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A manifesto priority? It should be...

Dear politicians,

It's that time again! time to dust off priorities old and new, and polish them up to make them as attractive as possible for your manifestos and speeches – and we all know that 'health' will, as ever, be front and centre, as it is for voters.

So, what if I told you that there was a cheap drug that could cut cancer and cardiovascular disease, help to keep obesity rates down, stem the tide of type 2 diabetes (that alone accounts for around 10 per cent of the NHS budget), and has huge benefits for mental health?[1] In your manifesto, would you prioritise universal access to this, and pledge to ensure that its use was not often restricted only to people living in well-off neighbourhoods? Of course you would – there would be uproar if you didn't.

But it isn't a drug, it's physical activity – and, despite all the evidence, last time around it only really squeaked into most of the 2015 manifestos:*

  • The Labour Party (86-page manifesto) said: 'A greater emphasis on prevention and public health is essential, not just to improve outcomes and tackle inequalities, but to ensure the NHS remains sustainable…. We will set a new national ambition to improve the uptake of physical activity.' There is also a brief mention of cycling (but not walking), in a transport context: 'We will support long-term investment in strategic roads, address the neglect of local roads, and promote cycling.'

  • The Conservatives (83-page manifesto) said, under the slightly peculiar heading of 'We will boost sport in your community' (physical activity isn't all about 'sport'): 'We will continue to invest in participation and physical activity, recognising sport’s vital benefits to health and to NHS England’s campaign to prevent diabetes.' Cycling – but not walking – got a mention: 'We want to double the number of journeys made by bicycle and will invest over £200 million to make cycling safer, so we reduce the number of cyclists and other road users killed or injured on our roads every year.'

  • The Liberal Democrats (158-page manifesto) do a little better: 'It is better for patients and for the NHS if we keep people healthy in the first place, rather than just waiting until people develop illnesses and come for treatment. This means doing more to promote healthy eating and exercise… Improving our environment is a vital step to improving people’s health… by opening up more sports facilities and building more cycle routes we can cut obesity and reduce heart problems'. This includes 'promote evidence-based ‘social prescribing’ of sport, arts and other activity to help tackle obesity, mental health problems and other health conditions'. A new Green Transport Act was also proposed, with 'new incentives for local schemes that cut transport-related pollution, and encourage walking and cycling'.

  • Well out in front was the Green Party (86-page manifesto), with several mentions including: 'The Green Party takes a whole society approach to health... Intervention by a trusted health professional can make the difference at an individual level. This can often be linked to local services, such as advice centres, opportunities for physical activity, lunch clubs and so on', 'an increase in outdoor education and physical activity so children establish an early and strong relationship with their local environment', and a far greater on transport and active travel.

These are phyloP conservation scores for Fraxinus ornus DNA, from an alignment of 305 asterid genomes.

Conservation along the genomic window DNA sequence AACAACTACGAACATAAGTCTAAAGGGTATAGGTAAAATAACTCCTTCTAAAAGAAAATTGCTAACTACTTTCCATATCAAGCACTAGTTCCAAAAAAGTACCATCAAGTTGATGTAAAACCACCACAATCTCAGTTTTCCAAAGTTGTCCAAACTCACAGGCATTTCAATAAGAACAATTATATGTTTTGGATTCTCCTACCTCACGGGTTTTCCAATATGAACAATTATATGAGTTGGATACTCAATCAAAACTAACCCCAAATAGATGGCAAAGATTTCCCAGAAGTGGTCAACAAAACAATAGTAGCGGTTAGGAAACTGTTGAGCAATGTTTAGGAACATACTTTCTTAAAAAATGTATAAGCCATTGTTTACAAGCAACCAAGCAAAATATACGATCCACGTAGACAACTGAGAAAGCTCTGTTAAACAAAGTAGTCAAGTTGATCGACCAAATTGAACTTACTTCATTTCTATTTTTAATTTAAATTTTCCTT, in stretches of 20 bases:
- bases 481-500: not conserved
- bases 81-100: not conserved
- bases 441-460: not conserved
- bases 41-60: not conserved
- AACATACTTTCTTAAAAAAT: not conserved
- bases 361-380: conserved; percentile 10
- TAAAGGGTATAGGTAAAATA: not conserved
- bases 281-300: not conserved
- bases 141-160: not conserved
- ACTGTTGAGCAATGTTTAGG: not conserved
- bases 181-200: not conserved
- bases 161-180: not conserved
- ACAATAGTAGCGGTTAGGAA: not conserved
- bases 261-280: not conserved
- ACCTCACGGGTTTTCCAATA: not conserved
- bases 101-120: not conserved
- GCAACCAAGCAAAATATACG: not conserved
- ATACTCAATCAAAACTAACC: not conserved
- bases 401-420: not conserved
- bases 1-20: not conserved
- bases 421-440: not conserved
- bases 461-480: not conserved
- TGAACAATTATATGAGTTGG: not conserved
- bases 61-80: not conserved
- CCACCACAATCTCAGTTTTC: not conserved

It will doubtless be argued that there are 'more important' things to focus on in this election... But even given the huge repercussions of Brexit, keeping people healthy and happy (not to mention our impact on the climate – the 'biggest global health threat of the 21st century'[2]) must be right at the top of the list? Making it easier, safer and more attractive to walk and cycle** is one of the very best, most inclusive ways to deliver this.

Our political times are changing in new ways that are not split along traditional left/right lines – so could one of those changes be a renewed focus (backed up with purposive funding and action) on what *really* improves health?

I will be watching your manifestos with interest. We may have ratcheted down to become a largely sedentary population over the course of a couple of generations, but there is no good reason why we can't make a further shift into a more active, happier future. It will take work to link up all the different sectors that influence our habits, but being active could once again be something that we do without thinking about – not because it's 'good for me', but because it's fun, easy, cheap, the quickest way to get about, safe, and sociable.

Wishing you fortitude for the coming 50 days (and going for a brisk walk will help you through it).


* Being south of the border, I've not looked at the SNP for this - but I will be scrutinising their new manifesto, along with the Women's Equality Party.

** Oh, and if you're worried about car-lash, it isn't as divisive an issue as you might think: a survey published today found that, in London, over 7 out of 10 drivers are in favour of new bike lanes being built; in these times of swingeing constitutional change on a 2 per cent margin, 70 per cent sounds like an overwhelming majority to me!

[1] Evidence on health benefits is myriad and growing: just today (20 April) an article links active commuting with significantly lower rates of cancer and heart disease: C.A Celis-Morales et al., 'Association between active commuting and incident cardiovascular disease, cancer, and mortality: prospective cohort study' (2017) BMJ 357. For more information on the physical- and mental-health benefits, see, for example, Public Health England, 'Everybody Active Every Day' (2014), p.7.

[2] A. Costello et al., 'Managing the health effects of climate change' (2009) The Lancet (373) 9676: 1693–733.

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